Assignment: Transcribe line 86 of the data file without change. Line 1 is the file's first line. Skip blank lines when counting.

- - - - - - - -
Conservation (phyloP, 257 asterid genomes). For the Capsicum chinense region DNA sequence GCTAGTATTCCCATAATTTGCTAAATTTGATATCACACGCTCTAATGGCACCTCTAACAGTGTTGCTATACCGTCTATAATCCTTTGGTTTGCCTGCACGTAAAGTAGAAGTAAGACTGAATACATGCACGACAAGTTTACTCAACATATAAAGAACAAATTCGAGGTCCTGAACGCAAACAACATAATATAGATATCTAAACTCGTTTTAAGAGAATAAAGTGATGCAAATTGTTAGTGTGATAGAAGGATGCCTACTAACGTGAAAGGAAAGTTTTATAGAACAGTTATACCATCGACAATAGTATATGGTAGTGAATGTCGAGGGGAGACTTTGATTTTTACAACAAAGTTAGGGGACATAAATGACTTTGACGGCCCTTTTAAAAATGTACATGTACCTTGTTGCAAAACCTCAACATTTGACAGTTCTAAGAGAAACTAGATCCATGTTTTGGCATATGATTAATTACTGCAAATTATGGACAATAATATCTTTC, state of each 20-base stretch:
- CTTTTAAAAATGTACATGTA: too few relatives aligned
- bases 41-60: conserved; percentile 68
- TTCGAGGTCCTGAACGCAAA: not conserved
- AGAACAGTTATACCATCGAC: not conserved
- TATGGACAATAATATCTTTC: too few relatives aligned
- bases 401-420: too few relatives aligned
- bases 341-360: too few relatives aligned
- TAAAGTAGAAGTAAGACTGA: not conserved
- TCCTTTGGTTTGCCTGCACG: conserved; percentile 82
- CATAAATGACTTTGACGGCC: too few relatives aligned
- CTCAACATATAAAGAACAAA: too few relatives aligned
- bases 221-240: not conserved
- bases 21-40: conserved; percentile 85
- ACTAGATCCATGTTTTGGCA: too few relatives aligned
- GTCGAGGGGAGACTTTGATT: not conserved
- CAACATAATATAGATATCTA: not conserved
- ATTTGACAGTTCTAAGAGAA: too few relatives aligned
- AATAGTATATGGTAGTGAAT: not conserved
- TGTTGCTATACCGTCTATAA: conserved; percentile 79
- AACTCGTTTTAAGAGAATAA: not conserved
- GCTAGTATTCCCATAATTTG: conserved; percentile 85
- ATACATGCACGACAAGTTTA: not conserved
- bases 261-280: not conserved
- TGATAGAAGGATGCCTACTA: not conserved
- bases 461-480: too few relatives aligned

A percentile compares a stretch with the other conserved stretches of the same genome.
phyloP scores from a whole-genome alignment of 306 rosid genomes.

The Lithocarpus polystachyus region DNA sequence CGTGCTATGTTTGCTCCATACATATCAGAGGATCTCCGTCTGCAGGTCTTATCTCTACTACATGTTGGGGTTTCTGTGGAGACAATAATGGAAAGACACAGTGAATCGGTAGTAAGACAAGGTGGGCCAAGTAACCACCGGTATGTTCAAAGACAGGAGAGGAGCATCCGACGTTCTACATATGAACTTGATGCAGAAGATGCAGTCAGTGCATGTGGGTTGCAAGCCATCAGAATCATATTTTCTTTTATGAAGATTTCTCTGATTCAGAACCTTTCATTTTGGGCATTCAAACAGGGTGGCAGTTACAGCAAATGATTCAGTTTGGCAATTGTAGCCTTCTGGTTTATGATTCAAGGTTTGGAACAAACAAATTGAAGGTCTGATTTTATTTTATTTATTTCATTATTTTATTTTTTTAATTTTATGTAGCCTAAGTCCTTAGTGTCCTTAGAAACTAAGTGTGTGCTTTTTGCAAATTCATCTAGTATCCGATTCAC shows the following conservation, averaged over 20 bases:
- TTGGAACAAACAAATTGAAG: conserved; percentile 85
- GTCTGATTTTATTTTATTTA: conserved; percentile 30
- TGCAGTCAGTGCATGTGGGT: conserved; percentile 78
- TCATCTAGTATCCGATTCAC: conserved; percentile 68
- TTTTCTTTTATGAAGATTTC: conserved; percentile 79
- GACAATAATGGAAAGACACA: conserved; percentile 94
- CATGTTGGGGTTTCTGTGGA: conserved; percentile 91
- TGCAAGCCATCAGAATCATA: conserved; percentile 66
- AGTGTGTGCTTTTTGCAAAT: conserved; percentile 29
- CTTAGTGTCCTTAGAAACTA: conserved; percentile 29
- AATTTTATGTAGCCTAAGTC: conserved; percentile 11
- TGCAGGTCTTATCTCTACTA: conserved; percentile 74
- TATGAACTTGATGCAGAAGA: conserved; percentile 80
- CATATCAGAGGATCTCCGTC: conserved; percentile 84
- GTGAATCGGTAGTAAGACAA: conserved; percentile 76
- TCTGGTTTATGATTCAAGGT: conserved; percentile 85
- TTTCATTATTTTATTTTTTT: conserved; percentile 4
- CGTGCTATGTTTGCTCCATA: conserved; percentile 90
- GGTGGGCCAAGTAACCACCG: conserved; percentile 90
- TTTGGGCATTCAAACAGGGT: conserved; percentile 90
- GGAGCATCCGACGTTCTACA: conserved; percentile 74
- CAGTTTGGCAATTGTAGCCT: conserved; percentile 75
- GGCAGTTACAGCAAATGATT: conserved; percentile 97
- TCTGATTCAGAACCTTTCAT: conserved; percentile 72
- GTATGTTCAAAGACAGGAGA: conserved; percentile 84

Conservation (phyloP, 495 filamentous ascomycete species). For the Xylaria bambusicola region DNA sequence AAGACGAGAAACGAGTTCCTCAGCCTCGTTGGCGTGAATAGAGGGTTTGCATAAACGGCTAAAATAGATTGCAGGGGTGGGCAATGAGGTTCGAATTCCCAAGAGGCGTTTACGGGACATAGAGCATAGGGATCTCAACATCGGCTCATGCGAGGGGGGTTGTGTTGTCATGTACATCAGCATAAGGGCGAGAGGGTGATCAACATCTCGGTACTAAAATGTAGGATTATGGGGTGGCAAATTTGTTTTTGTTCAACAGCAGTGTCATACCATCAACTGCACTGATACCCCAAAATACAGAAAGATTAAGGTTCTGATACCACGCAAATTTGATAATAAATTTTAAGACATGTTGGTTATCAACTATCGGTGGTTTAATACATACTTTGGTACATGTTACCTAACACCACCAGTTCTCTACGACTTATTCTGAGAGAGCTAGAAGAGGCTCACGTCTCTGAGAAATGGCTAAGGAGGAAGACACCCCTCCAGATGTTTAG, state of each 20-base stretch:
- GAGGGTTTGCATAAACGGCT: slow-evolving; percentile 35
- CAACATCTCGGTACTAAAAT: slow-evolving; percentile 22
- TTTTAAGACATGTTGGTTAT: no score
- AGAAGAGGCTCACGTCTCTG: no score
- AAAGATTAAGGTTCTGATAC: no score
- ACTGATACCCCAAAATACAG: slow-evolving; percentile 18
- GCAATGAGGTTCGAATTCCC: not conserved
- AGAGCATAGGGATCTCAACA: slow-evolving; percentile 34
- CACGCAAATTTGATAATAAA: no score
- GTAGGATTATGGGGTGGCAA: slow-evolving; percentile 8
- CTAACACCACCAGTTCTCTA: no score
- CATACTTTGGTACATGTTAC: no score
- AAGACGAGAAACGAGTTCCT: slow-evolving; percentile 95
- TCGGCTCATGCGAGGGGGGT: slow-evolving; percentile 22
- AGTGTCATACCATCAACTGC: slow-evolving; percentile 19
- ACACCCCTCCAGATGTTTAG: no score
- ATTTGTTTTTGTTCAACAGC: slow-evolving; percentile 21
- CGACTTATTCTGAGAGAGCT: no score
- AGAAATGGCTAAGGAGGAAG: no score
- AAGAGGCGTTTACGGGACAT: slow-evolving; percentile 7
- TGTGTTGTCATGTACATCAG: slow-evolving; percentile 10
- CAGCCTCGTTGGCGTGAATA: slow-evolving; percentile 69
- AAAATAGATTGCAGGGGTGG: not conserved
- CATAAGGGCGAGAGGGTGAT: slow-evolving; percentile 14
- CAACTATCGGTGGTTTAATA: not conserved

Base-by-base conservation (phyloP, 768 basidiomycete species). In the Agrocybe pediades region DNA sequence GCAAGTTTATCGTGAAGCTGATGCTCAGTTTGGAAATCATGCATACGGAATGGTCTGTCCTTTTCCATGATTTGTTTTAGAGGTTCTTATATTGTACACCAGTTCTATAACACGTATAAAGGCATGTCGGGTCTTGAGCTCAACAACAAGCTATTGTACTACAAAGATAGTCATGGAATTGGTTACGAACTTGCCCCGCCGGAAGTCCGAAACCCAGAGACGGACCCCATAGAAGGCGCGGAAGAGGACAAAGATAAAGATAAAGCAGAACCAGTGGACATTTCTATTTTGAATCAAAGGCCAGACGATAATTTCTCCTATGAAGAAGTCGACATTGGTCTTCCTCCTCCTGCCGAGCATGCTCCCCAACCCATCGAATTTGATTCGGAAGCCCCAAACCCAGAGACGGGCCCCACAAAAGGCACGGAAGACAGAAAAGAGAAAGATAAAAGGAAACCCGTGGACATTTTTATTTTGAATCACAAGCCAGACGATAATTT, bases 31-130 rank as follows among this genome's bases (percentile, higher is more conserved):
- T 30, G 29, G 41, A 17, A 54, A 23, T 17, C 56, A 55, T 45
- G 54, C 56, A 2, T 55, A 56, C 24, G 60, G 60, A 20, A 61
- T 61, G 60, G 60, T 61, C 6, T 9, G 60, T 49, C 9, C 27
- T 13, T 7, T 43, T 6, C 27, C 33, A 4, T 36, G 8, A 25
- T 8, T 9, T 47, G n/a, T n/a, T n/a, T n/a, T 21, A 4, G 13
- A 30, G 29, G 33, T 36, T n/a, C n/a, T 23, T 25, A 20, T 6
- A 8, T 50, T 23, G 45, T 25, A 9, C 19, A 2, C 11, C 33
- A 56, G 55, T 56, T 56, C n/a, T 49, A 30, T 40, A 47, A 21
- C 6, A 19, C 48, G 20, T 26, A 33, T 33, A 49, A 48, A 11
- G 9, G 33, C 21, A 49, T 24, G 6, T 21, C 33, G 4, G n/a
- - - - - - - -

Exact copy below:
- T 8, T 9, T 47, G n/a, T n/a, T n/a, T n/a, T 21, A 4, G 13